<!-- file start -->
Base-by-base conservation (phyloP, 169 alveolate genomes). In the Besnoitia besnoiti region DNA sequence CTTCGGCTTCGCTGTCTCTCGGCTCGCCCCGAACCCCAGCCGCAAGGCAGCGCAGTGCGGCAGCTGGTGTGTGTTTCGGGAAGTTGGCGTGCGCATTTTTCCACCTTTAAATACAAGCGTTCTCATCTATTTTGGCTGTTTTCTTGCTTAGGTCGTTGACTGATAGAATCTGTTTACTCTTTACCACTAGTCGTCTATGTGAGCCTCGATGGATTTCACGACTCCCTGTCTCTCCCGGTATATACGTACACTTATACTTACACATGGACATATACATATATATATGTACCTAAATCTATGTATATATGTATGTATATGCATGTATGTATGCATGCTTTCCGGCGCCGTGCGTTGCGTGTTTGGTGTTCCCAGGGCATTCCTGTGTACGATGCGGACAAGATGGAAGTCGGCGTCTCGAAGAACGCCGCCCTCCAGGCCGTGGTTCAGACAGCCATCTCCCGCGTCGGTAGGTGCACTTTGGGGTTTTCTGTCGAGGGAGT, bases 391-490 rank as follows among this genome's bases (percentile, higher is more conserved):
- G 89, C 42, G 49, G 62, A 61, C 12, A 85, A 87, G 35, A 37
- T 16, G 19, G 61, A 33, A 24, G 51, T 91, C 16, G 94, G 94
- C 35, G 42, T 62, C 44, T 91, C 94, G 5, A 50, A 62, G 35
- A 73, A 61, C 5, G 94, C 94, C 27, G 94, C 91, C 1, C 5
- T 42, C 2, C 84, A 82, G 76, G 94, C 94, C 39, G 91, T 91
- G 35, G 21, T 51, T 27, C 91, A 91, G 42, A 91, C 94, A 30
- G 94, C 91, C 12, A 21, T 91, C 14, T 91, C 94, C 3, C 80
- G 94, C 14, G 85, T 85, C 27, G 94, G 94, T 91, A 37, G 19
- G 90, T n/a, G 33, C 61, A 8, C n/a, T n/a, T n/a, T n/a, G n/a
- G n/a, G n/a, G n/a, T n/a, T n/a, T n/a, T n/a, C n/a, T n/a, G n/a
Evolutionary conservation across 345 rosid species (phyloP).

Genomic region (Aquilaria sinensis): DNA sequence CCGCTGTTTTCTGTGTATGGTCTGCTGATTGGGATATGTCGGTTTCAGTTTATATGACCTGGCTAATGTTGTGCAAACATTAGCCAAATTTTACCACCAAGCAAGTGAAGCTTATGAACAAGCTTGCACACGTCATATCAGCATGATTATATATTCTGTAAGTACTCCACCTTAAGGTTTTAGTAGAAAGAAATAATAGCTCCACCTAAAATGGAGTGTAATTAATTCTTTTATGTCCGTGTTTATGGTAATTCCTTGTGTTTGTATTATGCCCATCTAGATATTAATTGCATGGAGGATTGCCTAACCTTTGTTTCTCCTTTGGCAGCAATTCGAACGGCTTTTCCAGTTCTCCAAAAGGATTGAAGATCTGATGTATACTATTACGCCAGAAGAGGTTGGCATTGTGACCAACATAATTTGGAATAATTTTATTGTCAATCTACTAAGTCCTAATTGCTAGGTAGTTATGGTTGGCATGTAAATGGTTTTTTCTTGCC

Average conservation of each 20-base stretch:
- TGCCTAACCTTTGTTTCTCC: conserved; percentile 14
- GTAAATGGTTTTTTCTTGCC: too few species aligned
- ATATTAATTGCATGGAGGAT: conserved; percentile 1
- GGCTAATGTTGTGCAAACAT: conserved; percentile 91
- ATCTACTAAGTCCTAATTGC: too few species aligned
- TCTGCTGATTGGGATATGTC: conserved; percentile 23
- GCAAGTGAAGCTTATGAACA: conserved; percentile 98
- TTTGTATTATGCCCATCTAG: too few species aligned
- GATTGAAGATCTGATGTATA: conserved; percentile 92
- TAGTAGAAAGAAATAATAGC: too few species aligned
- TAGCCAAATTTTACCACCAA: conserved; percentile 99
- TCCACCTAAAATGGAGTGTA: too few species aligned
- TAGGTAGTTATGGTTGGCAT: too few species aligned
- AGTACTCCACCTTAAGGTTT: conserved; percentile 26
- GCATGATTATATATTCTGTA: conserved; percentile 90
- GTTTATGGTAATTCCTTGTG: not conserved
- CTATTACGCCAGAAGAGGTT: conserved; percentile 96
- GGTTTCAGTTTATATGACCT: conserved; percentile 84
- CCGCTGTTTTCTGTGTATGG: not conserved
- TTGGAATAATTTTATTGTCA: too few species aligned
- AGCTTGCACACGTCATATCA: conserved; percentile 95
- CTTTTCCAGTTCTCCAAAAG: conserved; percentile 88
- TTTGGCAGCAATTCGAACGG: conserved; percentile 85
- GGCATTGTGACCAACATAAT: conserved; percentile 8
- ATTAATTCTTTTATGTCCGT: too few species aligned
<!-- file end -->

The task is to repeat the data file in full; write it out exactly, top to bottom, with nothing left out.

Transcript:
Base-by-base conservation (phyloP, 169 alveolate genomes). In the Besnoitia besnoiti region DNA sequence CTTCGGCTTCGCTGTCTCTCGGCTCGCCCCGAACCCCAGCCGCAAGGCAGCGCAGTGCGGCAGCTGGTGTGTGTTTCGGGAAGTTGGCGTGCGCATTTTTCCACCTTTAAATACAAGCGTTCTCATCTATTTTGGCTGTTTTCTTGCTTAGGTCGTTGACTGATAGAATCTGTTTACTCTTTACCACTAGTCGTCTATGTGAGCCTCGATGGATTTCACGACTCCCTGTCTCTCCCGGTATATACGTACACTTATACTTACACATGGACATATACATATATATATGTACCTAAATCTATGTATATATGTATGTATATGCATGTATGTATGCATGCTTTCCGGCGCCGTGCGTTGCGTGTTTGGTGTTCCCAGGGCATTCCTGTGTACGATGCGGACAAGATGGAAGTCGGCGTCTCGAAGAACGCCGCCCTCCAGGCCGTGGTTCAGACAGCCATCTCCCGCGTCGGTAGGTGCACTTTGGGGTTTTCTGTCGAGGGAGT, bases 391-490 rank as follows among this genome's bases (percentile, higher is more conserved):
- G 89, C 42, G 49, G 62, A 61, C 12, A 85, A 87, G 35, A 37
- T 16, G 19, G 61, A 33, A 24, G 51, T 91, C 16, G 94, G 94
- C 35, G 42, T 62, C 44, T 91, C 94, G 5, A 50, A 62, G 35
- A 73, A 61, C 5, G 94, C 94, C 27, G 94, C 91, C 1, C 5
- T 42, C 2, C 84, A 82, G 76, G 94, C 94, C 39, G 91, T 91
- G 35, G 21, T 51, T 27, C 91, A 91, G 42, A 91, C 94, A 30
- G 94, C 91, C 12, A 21, T 91, C 14, T 91, C 94, C 3, C 80
- G 94, C 14, G 85, T 85, C 27, G 94, G 94, T 91, A 37, G 19
- G 90, T n/a, G 33, C 61, A 8, C n/a, T n/a, T n/a, T n/a, G n/a
- G n/a, G n/a, G n/a, T n/a, T n/a, T n/a, T n/a, C n/a, T n/a, G n/a
Evolutionary conservation across 345 rosid species (phyloP).

Genomic region (Aquilaria sinensis): DNA sequence CCGCTGTTTTCTGTGTATGGTCTGCTGATTGGGATATGTCGGTTTCAGTTTATATGACCTGGCTAATGTTGTGCAAACATTAGCCAAATTTTACCACCAAGCAAGTGAAGCTTATGAACAAGCTTGCACACGTCATATCAGCATGATTATATATTCTGTAAGTACTCCACCTTAAGGTTTTAGTAGAAAGAAATAATAGCTCCACCTAAAATGGAGTGTAATTAATTCTTTTATGTCCGTGTTTATGGTAATTCCTTGTGTTTGTATTATGCCCATCTAGATATTAATTGCATGGAGGATTGCCTAACCTTTGTTTCTCCTTTGGCAGCAATTCGAACGGCTTTTCCAGTTCTCCAAAAGGATTGAAGATCTGATGTATACTATTACGCCAGAAGAGGTTGGCATTGTGACCAACATAATTTGGAATAATTTTATTGTCAATCTACTAAGTCCTAATTGCTAGGTAGTTATGGTTGGCATGTAAATGGTTTTTTCTTGCC

Average conservation of each 20-base stretch:
- TGCCTAACCTTTGTTTCTCC: conserved; percentile 14
- GTAAATGGTTTTTTCTTGCC: too few species aligned
- ATATTAATTGCATGGAGGAT: conserved; percentile 1
- GGCTAATGTTGTGCAAACAT: conserved; percentile 91
- ATCTACTAAGTCCTAATTGC: too few species aligned
- TCTGCTGATTGGGATATGTC: conserved; percentile 23
- GCAAGTGAAGCTTATGAACA: conserved; percentile 98
- TTTGTATTATGCCCATCTAG: too few species aligned
- GATTGAAGATCTGATGTATA: conserved; percentile 92
- TAGTAGAAAGAAATAATAGC: too few species aligned
- TAGCCAAATTTTACCACCAA: conserved; percentile 99
- TCCACCTAAAATGGAGTGTA: too few species aligned
- TAGGTAGTTATGGTTGGCAT: too few species aligned
- AGTACTCCACCTTAAGGTTT: conserved; percentile 26
- GCATGATTATATATTCTGTA: conserved; percentile 90
- GTTTATGGTAATTCCTTGTG: not conserved
- CTATTACGCCAGAAGAGGTT: conserved; percentile 96
- GGTTTCAGTTTATATGACCT: conserved; percentile 84
- CCGCTGTTTTCTGTGTATGG: not conserved
- TTGGAATAATTTTATTGTCA: too few species aligned
- AGCTTGCACACGTCATATCA: conserved; percentile 95
- CTTTTCCAGTTCTCCAAAAG: conserved; percentile 88
- TTTGGCAGCAATTCGAACGG: conserved; percentile 85
- GGCATTGTGACCAACATAAT: conserved; percentile 8
- ATTAATTCTTTTATGTCCGT: too few species aligned